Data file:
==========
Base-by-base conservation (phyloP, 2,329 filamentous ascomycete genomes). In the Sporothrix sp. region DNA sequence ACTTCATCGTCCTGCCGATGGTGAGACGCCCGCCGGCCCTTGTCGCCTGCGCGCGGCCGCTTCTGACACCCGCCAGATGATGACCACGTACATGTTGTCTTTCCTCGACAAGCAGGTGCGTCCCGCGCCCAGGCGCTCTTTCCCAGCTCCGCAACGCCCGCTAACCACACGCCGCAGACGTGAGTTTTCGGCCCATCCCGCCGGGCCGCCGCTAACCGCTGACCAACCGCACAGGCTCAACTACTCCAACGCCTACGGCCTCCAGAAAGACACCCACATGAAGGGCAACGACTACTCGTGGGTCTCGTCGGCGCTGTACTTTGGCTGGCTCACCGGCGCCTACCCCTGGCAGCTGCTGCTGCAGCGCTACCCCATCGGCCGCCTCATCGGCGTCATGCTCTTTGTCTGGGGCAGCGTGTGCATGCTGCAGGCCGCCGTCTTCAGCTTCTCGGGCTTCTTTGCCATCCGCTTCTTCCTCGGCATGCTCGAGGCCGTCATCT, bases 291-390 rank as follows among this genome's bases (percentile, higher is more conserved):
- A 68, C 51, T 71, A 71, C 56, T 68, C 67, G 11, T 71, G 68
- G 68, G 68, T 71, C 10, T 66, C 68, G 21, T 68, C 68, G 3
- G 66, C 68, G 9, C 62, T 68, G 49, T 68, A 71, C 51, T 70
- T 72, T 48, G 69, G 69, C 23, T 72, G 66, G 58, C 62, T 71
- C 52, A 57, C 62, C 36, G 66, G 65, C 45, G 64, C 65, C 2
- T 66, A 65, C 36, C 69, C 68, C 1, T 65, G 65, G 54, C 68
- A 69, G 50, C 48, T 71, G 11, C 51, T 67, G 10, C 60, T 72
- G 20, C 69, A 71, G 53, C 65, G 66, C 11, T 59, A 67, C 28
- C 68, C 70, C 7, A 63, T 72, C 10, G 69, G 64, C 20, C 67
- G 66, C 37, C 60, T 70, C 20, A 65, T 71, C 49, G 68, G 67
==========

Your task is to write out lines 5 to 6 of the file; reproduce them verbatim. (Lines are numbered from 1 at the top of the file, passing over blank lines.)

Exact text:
- T 72, T 48, G 69, G 69, C 23, T 72, G 66, G 58, C 62, T 71
- C 52, A 57, C 62, C 36, G 66, G 65, C 45, G 64, C 65, C 2